However, the parley to increase the minimum wage in the country has long been a talking point for people from all walks of life, especially between employers and employees.
This is in due with the point of setting the suitable minimum amount of wage, which has been disputed between the two parties.
Currently, the minimum wage is set at RM1,000 monthly for Peninsular Malaysia, and RM920 for Sabah and Sarawak.
Last September, the government announced that it would implement a standardised minimum wage across Peninsular Malaysia, Sabah and Sarawak beginning Jan 1 at RM1,050.
Certain quarters such as workers unions, however, have since criticised the government saying that the RM50 hike, especially for Peninsular Malaysia, is meaningless.
When tabling Budget 2019, Lim announced that the minimum wage would be raised to RM1,100 nationwide beginning Jan 1.
Despite the government’s move to implement the new minimum wage, it did not go down well with certain quarters as they view the matter as inconsistent or flip-flopping.
Nevertheless, while the bump was a small one, the government should be lauded for the move as it would help and improve the needs of those from the B40 group.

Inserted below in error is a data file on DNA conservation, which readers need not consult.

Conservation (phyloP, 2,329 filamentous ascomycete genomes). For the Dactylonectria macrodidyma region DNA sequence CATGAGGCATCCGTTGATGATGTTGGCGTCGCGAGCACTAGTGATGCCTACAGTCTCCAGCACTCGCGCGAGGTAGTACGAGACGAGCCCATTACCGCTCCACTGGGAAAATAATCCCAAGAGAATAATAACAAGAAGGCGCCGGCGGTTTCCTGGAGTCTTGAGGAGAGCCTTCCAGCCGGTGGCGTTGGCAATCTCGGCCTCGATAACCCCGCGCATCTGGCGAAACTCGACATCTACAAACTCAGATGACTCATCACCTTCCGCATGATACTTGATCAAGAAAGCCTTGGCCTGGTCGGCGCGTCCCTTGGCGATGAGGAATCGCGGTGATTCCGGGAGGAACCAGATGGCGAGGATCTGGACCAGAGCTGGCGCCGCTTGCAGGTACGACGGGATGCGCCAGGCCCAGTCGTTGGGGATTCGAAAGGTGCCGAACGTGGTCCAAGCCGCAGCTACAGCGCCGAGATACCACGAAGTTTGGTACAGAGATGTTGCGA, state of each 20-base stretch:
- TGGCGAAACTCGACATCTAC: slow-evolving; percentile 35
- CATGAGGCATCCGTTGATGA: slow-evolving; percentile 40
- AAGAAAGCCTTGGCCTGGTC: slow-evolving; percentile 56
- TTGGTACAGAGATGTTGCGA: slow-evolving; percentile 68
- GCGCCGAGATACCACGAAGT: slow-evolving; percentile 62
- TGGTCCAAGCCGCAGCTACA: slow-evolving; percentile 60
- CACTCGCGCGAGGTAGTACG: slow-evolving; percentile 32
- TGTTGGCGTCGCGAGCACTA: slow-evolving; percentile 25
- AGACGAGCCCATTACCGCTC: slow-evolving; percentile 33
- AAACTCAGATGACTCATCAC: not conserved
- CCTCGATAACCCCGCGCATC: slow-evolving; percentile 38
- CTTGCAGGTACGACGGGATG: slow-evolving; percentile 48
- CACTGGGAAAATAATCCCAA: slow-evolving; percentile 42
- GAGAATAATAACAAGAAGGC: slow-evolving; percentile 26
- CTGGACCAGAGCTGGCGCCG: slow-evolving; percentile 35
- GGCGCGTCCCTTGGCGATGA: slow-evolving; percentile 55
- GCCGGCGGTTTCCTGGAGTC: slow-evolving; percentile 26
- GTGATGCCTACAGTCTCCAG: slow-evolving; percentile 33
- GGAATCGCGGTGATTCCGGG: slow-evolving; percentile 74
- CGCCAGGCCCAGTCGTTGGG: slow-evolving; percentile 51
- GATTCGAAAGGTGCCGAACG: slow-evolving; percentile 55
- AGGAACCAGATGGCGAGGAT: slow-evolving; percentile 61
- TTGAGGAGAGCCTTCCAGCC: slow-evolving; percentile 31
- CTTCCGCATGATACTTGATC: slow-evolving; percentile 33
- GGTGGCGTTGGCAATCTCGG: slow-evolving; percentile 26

Many parties are hoping that the government would review the minimum wage again, when it is deemed appropriate, in order to fulfil the expectation of the RM1,500 promise.
Set Up RCI on 1MDB, Felda, Mara and TH
The 13th promise in the manifesto stated that the government will establish Commissions of Inquiry to investigate — separately — the misdeeds in 1Malaysia Development Bhd (1MDB), the Federal Land Development Authority (Felda), Majlis Amanah Rakyat (Mara) and Lembaga Tabung Haji (TH).
While there has been much progress by the government in investigating 1MDB, it is expected that the setting up of a Royal Commission of Inquiry (RCI) is unlikely to happen soon as it would result in conflict with the ongoing investigations by various enforcement agencies and institutions.
Over the past several months, there have been many expose by the government on the alleged misdeeds and misappropriation by individuals in the previous administration, relating to cases involving Felda, Mara and the most recent one, TH.